New Year’s means resolutions, and many will start this month vowing to drop a few pounds, exercise more or declutter their lives. Those with more ambitious aspirations can seek the path to intellectual self-improvement with Susan Wise Bauer’s The Well-Educated Mind: A Guide to the Classical Education You Never Had.
For all its sexual perversity, Vladimir Nabokov’s Lolita is at heart a master send-up of the particularities of mid-20th-century American culture. It is a measure of the genius of the non-native English-speaking Nabokov that he crafted the novel’s dazzling prose, of course, but it is just as impressive that this Russian-born writer captured the nuances of an alien culture with such precision and wit. In his new study, Nabokov in America: On the Road to Lolita, Robert Roper focuses on the émigré’s time in the United States and how it gave birth to his most famous book.
While they are often roped together as Western or regional writers (narrow classifications they both loathed), and their prime writing years and geographic terrain overlapped to a degree, there could not have been two more different writers—or men—than Wallace Stegner and Edward Abbey.
Many readers first encounter the work of Langston Hughes in school but may not revisit it much beyond that early exposure. A seminal voice in the Harlem Renaissance, Hughes lives on in a handful of widely anthologized poems, but the vast majority of his prolific output goes unread. His literary light has waxed and waned since his death in 1967, but the publication of the Selected Letters of Langston Hughes, as well as a new edition of his first volume of poetry, The Weary Blues, could help spur renewed interest in Hughes and his work.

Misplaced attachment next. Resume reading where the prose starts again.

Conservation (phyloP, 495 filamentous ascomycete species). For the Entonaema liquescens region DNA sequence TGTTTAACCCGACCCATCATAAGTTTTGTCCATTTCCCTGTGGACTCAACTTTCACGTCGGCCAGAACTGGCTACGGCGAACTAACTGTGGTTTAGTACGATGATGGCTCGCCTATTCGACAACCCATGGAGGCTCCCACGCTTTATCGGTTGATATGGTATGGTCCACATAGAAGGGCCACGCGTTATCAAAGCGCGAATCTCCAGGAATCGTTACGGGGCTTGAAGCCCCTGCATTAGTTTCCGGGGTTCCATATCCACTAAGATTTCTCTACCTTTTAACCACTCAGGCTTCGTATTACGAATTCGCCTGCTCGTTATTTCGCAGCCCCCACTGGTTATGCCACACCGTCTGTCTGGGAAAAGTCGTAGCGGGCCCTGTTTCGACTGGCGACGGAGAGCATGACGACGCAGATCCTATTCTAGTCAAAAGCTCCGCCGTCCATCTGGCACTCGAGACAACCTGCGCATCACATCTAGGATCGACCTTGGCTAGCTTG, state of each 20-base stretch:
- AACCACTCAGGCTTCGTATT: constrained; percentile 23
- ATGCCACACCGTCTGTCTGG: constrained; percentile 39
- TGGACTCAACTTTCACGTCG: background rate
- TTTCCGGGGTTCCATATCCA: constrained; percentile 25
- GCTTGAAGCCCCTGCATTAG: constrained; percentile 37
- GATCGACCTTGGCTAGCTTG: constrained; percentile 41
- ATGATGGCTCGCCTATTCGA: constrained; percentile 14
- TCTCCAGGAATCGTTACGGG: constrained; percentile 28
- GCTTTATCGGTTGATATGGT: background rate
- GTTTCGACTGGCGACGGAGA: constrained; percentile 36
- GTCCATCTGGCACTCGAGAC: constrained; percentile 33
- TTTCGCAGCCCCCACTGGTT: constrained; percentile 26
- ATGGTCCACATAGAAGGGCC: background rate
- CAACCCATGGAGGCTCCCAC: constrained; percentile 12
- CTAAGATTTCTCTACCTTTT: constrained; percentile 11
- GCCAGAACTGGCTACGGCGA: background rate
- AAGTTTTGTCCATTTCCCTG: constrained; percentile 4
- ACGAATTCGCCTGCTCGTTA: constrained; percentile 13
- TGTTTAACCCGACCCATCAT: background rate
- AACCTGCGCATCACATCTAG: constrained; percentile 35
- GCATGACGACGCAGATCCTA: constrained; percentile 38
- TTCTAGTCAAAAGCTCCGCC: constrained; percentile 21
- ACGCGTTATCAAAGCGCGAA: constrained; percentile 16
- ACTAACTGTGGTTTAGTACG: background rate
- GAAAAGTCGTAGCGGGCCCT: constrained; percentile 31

In our media-saturated Age of Celebrity, it can be hard to fathom that there was once a time when people were not famous merely for being famous. While today we think of Oscar Wilde as an eminent playwright and novelist, he was one of the first self-made public figures, who crafted his persona and gained widespread renown long before he had done anything of much note. An early impetus behind his fame was a lecture tour he made to the United States in 1882, when he was only 27 years old and the author of one tepidly reviewed, self-published volume of verse.
War and Peace. The very title incites both awe and no small measure of dread in many a reader’s heart. Indisputably one of the major achievements of the western literary canon—many would argue the greatest—Tolstoy’s masterwork is daunting in length and scope. At some 1,500 pages (depending on the typeface, of course), divided into 361 chapters, with nearly 600 characters, its sprawling narrative spans the eight years of Napoleon’s 1805-1812 invasion of Russia and beyond. It is a perennial bestseller, but how many who buy it actually read it?
In our 21st-century world, it seems disarmingly quaint that an entire printing of Dubliners was destroyed in 1912 for being obscene because James Joyce dared to use the colloquialism “bloody.” In the ensuing years, high-minded censors in both Britain and America continued to attack Joyce’s work, striving to keep his magnum opus, Ulysses, out of the hands of readers. Conventional minds were shocked by the book’s candid depictions of sexual and scatological matters and the “filthy” language Joyce used to portray them. The censors had the upper hand at first, but their campaign ultimately backfired, as the legal challenge to publish and distribute Ulysses transformed the culture and the laws that had tried to control it.
Fans of the work of Philip Roth will devour Claudia Roth Pierpont’s accomplished critical biography, Roth Unbound: A Writer and His Books, but even readers less taken or less familiar with the work of this great American novelist will be held sway by this beautifully rendered study, which places the Pulitzer Prize winner’s impressive body of work within the context of his life and...
Is Mark Twain the most beloved of all American writers? It would be hard to say for sure, but one measure of readers’ abiding affection for Samuel L. Clemens is the astounding success of the first volume of his autobiography. Published in 2010, 100 years after his death as he stipulated, it leapt immediately onto bestseller lists—an impressive achievement for a weighty tome from a...
What a difference a year makes—or so suggests British critic Kevin Jackson in Constellation of Genius: 1922: Modernism Year One. That was the year both James Joyce’s Ulysses and T.S. Eliot’s The Waste Land were published; after that, Jackson says, art and literature were never quite the same. But those tent poles of the modernist movement were not the only avant-garde artistic...